C h i n a t o w n !

photo, spear carriers, parade, chinatown, new year Swordsmen honor the pig on Sunday.

The Year of the Cochon

by Ric Erickson

Paris:– Monday, 26. February:–  Parisians have done another of their disappearing acts. It's some sort of holiday between Christmas and March promoted by the mountain top committee of deeper snow, for those who were comfortable sitting around watching rugby on TV instead of shopping in the rain, so nearly everybody is up a hill or parked in a traffic jam on the side of one. Still in the rain I'm afraid. Here's the sorry details –

No Orange Around Here

I am still having difficulty with the weather maps supplied by the France–2 TV–weather that follows the evening news and sports. There is a great deal of sunshine down south on the Riviera and it is colored orange. Even if it is to be sunny here it is colored like gloop. Light gloop means cloudy and dark gloop means wind, rain, tornados, lightning, thunder and even more worse stuff.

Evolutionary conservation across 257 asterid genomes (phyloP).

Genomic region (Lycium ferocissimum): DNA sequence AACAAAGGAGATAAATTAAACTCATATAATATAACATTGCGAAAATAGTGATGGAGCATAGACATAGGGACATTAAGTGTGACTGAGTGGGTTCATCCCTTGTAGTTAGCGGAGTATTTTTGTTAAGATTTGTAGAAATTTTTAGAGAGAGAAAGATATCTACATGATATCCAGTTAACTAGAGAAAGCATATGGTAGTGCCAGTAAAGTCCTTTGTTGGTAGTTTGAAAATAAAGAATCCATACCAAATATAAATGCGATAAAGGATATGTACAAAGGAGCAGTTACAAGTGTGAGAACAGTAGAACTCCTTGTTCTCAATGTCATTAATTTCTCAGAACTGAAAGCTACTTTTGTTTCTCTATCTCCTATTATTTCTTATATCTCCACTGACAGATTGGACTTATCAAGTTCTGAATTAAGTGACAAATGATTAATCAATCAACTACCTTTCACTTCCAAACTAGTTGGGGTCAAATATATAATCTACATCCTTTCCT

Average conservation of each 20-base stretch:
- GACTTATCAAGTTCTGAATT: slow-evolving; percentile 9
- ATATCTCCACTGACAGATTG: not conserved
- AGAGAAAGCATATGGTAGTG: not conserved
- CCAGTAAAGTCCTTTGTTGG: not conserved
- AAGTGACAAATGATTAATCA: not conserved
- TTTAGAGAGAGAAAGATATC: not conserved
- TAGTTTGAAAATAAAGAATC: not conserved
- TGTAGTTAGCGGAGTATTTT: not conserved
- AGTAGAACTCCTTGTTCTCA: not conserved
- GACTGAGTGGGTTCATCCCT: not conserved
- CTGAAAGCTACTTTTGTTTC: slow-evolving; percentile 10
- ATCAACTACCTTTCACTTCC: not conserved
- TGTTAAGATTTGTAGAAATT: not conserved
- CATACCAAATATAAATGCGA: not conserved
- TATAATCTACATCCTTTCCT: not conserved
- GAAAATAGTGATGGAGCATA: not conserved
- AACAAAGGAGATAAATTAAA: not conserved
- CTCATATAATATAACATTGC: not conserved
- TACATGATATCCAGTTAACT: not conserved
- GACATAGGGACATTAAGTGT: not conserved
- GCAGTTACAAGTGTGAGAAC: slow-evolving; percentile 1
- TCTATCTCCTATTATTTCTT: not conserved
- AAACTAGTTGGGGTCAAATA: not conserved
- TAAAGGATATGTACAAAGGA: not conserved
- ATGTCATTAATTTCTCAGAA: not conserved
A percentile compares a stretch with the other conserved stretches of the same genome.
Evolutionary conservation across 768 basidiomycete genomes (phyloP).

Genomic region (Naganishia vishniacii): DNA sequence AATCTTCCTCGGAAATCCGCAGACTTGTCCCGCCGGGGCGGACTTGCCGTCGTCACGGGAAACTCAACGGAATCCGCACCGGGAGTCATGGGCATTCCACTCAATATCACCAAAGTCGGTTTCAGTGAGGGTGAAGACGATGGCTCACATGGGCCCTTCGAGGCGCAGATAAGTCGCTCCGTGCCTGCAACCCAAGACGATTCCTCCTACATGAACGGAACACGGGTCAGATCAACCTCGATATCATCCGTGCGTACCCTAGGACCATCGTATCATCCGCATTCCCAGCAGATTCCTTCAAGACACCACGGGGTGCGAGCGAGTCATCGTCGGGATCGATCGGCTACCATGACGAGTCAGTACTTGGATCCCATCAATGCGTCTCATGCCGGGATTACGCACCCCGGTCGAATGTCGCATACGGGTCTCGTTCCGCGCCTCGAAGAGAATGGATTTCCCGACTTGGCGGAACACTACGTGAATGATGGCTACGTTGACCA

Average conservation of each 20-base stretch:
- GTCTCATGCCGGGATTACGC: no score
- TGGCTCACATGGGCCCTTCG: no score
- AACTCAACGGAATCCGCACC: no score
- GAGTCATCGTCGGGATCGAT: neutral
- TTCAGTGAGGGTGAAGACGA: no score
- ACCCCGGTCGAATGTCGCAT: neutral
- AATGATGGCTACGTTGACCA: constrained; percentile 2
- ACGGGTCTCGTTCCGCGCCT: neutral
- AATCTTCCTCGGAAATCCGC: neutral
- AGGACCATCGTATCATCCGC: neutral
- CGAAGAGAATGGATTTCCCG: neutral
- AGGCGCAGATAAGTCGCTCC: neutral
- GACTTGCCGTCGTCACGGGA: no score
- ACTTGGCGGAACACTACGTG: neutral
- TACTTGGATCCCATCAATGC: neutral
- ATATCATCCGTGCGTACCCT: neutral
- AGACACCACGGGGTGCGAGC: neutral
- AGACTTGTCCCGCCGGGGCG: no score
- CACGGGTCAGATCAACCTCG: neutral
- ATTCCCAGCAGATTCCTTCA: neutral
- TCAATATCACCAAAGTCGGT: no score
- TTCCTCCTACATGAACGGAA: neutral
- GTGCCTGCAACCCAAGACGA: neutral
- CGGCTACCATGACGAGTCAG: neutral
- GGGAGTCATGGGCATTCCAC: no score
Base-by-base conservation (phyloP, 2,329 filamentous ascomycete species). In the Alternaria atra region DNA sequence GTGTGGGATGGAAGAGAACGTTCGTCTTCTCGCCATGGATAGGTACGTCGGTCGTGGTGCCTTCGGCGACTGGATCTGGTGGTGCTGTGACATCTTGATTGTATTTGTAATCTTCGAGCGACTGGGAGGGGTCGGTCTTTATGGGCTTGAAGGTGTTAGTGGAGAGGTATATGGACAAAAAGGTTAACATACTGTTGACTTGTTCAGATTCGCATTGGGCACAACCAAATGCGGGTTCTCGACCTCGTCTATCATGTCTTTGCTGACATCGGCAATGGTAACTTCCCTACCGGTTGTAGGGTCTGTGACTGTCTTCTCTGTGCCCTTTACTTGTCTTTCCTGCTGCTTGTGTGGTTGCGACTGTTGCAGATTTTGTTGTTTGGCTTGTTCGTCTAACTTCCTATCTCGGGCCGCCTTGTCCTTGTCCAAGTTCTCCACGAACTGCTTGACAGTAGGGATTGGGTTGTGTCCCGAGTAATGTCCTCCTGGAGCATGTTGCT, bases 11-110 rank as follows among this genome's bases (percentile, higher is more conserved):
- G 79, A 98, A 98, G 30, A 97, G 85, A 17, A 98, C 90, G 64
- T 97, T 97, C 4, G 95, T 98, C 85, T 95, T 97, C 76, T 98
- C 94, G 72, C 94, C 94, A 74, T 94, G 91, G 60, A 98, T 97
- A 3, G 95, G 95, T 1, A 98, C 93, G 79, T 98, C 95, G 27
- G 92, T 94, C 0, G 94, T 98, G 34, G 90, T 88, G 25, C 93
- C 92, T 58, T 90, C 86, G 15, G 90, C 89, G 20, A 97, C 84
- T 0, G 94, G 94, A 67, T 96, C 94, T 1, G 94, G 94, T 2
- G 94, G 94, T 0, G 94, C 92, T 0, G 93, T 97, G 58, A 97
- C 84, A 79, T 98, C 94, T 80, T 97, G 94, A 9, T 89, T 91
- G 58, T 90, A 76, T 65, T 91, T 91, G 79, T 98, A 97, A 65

My problem is that I can not tell the difference between light and dark gloop. Tomorrow begins with what appears to be dark gloop in Brittany and as the day goes on, this moves east, blown along by fresh breezes of about 60 kph. Somehow the temperature should be 13 degrees, pretty much like last week.

On Wednesday the deepest gloop band passes towards the southeast, leaving pure light gloop here. It'll still be windy, especially up along the Channel, nowhere near here. The high is supposed to be 13 degrees again, like last week.

photo, flower maidens, parade, chinatown, new yearThe flower girls distributing peonies.

Then the breezes pick up to bat onshore at 90 or 100 kph on Thursday – the club's 365th anniversary! – but the band of mean gloop is not here again, like, Wednesday, except the high is only forecast to be 12 degrees. Actually, I think it is going to be cloudy for the next few days. It certainly isn't going to be orange.